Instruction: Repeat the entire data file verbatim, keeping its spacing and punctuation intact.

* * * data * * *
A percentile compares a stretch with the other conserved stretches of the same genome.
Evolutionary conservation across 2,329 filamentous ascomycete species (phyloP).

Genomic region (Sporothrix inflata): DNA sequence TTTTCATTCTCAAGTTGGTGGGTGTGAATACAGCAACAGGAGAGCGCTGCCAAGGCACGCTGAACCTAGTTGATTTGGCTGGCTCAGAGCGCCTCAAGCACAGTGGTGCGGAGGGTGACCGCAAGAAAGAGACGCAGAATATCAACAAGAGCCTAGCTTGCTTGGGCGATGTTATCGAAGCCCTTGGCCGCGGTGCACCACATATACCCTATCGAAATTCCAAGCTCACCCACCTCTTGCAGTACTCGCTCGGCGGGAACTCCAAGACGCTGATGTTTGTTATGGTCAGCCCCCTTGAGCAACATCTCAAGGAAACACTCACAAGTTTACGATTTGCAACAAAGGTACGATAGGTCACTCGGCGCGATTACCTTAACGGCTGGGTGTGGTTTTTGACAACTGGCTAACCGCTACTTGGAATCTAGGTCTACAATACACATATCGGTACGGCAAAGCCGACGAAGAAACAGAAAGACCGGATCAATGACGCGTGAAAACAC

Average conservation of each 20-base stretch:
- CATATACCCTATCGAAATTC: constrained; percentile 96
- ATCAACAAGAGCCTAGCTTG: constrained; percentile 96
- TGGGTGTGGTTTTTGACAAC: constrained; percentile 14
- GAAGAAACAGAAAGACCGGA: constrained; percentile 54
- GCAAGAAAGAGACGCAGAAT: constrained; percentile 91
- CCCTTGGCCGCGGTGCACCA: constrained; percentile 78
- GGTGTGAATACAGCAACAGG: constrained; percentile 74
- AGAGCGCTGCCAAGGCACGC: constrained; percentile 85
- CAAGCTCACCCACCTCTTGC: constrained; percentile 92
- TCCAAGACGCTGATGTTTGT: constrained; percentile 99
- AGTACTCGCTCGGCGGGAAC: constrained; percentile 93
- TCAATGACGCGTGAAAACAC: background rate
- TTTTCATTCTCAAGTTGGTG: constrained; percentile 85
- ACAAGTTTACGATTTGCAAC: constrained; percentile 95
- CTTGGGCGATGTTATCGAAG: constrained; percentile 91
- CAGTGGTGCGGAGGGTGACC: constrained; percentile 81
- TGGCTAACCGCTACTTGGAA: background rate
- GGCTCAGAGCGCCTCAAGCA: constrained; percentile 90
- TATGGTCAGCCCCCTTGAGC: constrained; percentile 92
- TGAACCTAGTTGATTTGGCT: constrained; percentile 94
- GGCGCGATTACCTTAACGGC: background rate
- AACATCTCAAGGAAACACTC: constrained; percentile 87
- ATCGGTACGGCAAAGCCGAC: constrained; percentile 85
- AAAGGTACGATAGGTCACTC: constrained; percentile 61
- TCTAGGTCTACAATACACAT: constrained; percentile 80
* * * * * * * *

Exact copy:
A percentile compares a stretch with the other conserved stretches of the same genome.
Evolutionary conservation across 2,329 filamentous ascomycete species (phyloP).

Genomic region (Sporothrix inflata): DNA sequence TTTTCATTCTCAAGTTGGTGGGTGTGAATACAGCAACAGGAGAGCGCTGCCAAGGCACGCTGAACCTAGTTGATTTGGCTGGCTCAGAGCGCCTCAAGCACAGTGGTGCGGAGGGTGACCGCAAGAAAGAGACGCAGAATATCAACAAGAGCCTAGCTTGCTTGGGCGATGTTATCGAAGCCCTTGGCCGCGGTGCACCACATATACCCTATCGAAATTCCAAGCTCACCCACCTCTTGCAGTACTCGCTCGGCGGGAACTCCAAGACGCTGATGTTTGTTATGGTCAGCCCCCTTGAGCAACATCTCAAGGAAACACTCACAAGTTTACGATTTGCAACAAAGGTACGATAGGTCACTCGGCGCGATTACCTTAACGGCTGGGTGTGGTTTTTGACAACTGGCTAACCGCTACTTGGAATCTAGGTCTACAATACACATATCGGTACGGCAAAGCCGACGAAGAAACAGAAAGACCGGATCAATGACGCGTGAAAACAC

Average conservation of each 20-base stretch:
- CATATACCCTATCGAAATTC: constrained; percentile 96
- ATCAACAAGAGCCTAGCTTG: constrained; percentile 96
- TGGGTGTGGTTTTTGACAAC: constrained; percentile 14
- GAAGAAACAGAAAGACCGGA: constrained; percentile 54
- GCAAGAAAGAGACGCAGAAT: constrained; percentile 91
- CCCTTGGCCGCGGTGCACCA: constrained; percentile 78
- GGTGTGAATACAGCAACAGG: constrained; percentile 74
- AGAGCGCTGCCAAGGCACGC: constrained; percentile 85
- CAAGCTCACCCACCTCTTGC: constrained; percentile 92
- TCCAAGACGCTGATGTTTGT: constrained; percentile 99
- AGTACTCGCTCGGCGGGAAC: constrained; percentile 93
- TCAATGACGCGTGAAAACAC: background rate
- TTTTCATTCTCAAGTTGGTG: constrained; percentile 85
- ACAAGTTTACGATTTGCAAC: constrained; percentile 95
- CTTGGGCGATGTTATCGAAG: constrained; percentile 91
- CAGTGGTGCGGAGGGTGACC: constrained; percentile 81
- TGGCTAACCGCTACTTGGAA: background rate
- GGCTCAGAGCGCCTCAAGCA: constrained; percentile 90
- TATGGTCAGCCCCCTTGAGC: constrained; percentile 92
- TGAACCTAGTTGATTTGGCT: constrained; percentile 94
- GGCGCGATTACCTTAACGGC: background rate
- AACATCTCAAGGAAACACTC: constrained; percentile 87
- ATCGGTACGGCAAAGCCGAC: constrained; percentile 85
- AAAGGTACGATAGGTCACTC: constrained; percentile 61
- TCTAGGTCTACAATACACAT: constrained; percentile 80